Debian shows how to do Apache configuration right (and Fedora fumbles it)

March 8, 2013

For reasons involving upgrading my office workstation to Fedora 18, I've had to deal with the stock Fedora Apache configuration setup for the first time in a long time. And oh boy, is it bad. It's a beautiful example of how not to do configuration files in a modern package manager world and is all the more shocking because I'm used to the Ubuntu Apache setup (which is the Debian Apache setup), which basically gets everything right.

Here is how Debian splits Apache configuration up:

  • Apache modules put their configuration files in /etc/apache2/mods-available, but this doesn't enable them; there's a separate directory for that, /etc/apache2/mods-enabled. To enable a module you put appropriate symlinks in mods-enabled or, more likely, use a2enmod and a2dismod to do it for you.

  • the configuration files for your websites are in /etc/apache2/sites-available; default is the default stock one (and default-ssl if applicable). However, once again, this doesn't enable them; that's /etc/apache2/sites-enabled, which has appropriate symlinks (managed by hand or with a2ensite and a2dissite as you prefer).

  • configuration file snippets that don't otherwise fit go in /etc/apache2/conf.d. In a default configuration there is almost nothing in this directory that is active and most of it you don't want to touch.

  • configuring the ports that Apache listens on has been split off into /etc/apache2/ports.conf (and this automatically handles SSL).

The remaining Apache configuration file is very short and consists mostly of comments; the Ubuntu 12.04 version has exactly 54 lines of configuration directives, most of them to set MPM parameters.

This is not perfectly modular, but in practice we can run a number of web servers, ranging from relatively simple to fairly complex, without needing to change any of the stock, package-provided files. The two most common changes (what your website setup actually is and controlling what Apache modules the server has enabled) both explicitly separate something simply being installed from it being enabled. Changing listening ports has been deliberately split off into its own file that has nothing else, so if you have to change it you still have a pristine main configuration file (that will keep being updated with package updates). You can remove or completely replace the default site just by removing and changing symlinks, while keeping the actual default around untouched for package updates (and to mine for ideas and so on).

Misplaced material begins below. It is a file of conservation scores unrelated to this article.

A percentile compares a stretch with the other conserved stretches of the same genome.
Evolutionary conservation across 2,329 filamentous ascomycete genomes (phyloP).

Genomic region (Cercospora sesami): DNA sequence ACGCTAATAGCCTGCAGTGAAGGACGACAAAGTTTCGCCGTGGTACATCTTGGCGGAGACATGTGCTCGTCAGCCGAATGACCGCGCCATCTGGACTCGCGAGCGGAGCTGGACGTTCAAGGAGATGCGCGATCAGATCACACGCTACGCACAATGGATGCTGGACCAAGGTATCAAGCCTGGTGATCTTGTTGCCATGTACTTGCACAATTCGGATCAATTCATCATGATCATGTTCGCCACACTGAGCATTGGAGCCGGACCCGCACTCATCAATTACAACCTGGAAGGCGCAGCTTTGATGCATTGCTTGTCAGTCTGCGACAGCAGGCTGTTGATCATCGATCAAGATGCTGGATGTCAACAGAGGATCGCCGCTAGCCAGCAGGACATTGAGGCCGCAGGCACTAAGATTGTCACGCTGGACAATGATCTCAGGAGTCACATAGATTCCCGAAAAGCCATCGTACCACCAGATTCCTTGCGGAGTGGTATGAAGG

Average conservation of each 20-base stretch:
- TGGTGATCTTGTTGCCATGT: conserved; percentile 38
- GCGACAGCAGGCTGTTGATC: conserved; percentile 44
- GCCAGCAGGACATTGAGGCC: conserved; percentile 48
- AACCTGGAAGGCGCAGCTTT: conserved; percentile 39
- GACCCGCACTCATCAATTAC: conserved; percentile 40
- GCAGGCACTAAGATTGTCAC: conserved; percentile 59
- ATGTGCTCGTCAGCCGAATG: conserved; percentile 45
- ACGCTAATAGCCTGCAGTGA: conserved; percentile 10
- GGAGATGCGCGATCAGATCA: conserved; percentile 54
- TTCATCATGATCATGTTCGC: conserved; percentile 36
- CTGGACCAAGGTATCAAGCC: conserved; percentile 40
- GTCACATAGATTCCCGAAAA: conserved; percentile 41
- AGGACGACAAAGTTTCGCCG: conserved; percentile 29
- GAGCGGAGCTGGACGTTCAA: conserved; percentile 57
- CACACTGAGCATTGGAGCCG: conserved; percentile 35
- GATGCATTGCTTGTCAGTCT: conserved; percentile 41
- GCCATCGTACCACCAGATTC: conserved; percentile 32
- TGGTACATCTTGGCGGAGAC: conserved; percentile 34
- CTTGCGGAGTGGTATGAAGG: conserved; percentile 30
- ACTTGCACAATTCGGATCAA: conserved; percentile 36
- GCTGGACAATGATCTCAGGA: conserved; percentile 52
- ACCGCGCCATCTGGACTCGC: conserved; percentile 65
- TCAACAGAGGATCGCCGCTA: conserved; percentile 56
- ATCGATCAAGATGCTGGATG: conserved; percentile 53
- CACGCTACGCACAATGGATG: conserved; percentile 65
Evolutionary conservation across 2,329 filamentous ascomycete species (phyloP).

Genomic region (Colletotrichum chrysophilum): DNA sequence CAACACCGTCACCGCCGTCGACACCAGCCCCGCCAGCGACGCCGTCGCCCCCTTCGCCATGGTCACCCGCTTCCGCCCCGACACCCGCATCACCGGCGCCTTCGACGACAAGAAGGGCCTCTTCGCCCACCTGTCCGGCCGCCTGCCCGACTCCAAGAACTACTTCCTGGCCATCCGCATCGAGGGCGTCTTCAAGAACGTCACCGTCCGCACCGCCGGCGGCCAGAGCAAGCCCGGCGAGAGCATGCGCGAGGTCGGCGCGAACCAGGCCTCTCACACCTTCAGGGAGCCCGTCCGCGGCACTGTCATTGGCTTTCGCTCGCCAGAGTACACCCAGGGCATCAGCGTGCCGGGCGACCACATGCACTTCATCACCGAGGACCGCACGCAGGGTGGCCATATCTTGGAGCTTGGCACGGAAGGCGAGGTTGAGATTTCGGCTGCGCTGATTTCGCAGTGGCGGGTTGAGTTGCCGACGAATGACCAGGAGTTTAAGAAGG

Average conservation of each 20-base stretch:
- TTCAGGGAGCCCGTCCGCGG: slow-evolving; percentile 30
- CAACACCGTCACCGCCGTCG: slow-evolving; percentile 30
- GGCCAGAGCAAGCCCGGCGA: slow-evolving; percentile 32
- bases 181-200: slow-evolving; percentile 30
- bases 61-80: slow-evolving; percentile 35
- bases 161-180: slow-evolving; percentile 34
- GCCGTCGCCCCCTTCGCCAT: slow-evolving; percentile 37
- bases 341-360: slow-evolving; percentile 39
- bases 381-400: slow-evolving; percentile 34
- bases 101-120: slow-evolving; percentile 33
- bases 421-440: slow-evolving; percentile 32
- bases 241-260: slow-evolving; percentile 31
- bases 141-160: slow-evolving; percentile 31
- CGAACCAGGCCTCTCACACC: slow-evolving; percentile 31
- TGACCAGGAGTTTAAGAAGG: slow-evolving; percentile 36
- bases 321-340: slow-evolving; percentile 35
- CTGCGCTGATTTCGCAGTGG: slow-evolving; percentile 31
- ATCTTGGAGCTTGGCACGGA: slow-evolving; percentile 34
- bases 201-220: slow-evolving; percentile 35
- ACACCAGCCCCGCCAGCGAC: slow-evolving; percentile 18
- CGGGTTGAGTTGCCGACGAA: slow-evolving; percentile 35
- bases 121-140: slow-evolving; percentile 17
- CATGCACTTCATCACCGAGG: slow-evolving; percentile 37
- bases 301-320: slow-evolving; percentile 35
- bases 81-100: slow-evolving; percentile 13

Fedora, well, Fedora is not like this. It has no distinction between installed Apache modules and active Apache modules; if you have a module installed it drops a file in /etc/httpd/conf.modules.d and you can guess what happens next. It has no equivalent of even sites-enabled; your site is hardcoded in the main Apache configuration file along with a pile of other things (I'd call it 'your main site' except that Fedora doesn't even imagine that you might use virtual hosts). There is a directory for 'random configuration snippets', /etc/httpd/conf.d, but it's a complete mixed bag of actual general configuration directives and various packages adding Aliases and ScriptAliases to your site. It doesn't have any separation between installed and enabled either, and random Fedora packages feel free to drop bits in here (and in the process steal URLs out from underneath you).

All of this is catastrophically bad in the face of modern package management. In order to do anything with a Fedora Apache configuration you must change and delete files that are owned by various packages, leaving you to find and merge any future changes by hand (and you'd better also re-remove any files you removed when they're put back by package updates). This goes directly against years of experience of how to make things work well with package managers, and as Debian shows it's not as if Apache lacks the tools to create a genuinely modular and package manager friendly configuration. Nor is it as if Fedora is without experience at designing systems that work very well with modern package management.

(In practice the only thing you can really do with the Fedora Apache configuration is to burn it to the ground and start from scratch. Before I discovered the Debian way I had an approach for this, which I guess I get to repeat.)

There is a larger scale lesson for package management here that I encapsulated in a tweet, but explaining it properly is going to take another entry (this one is already long enough).

Written on 08 March 2013.
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Last modified: Fri Mar 8 01:16:17 2013
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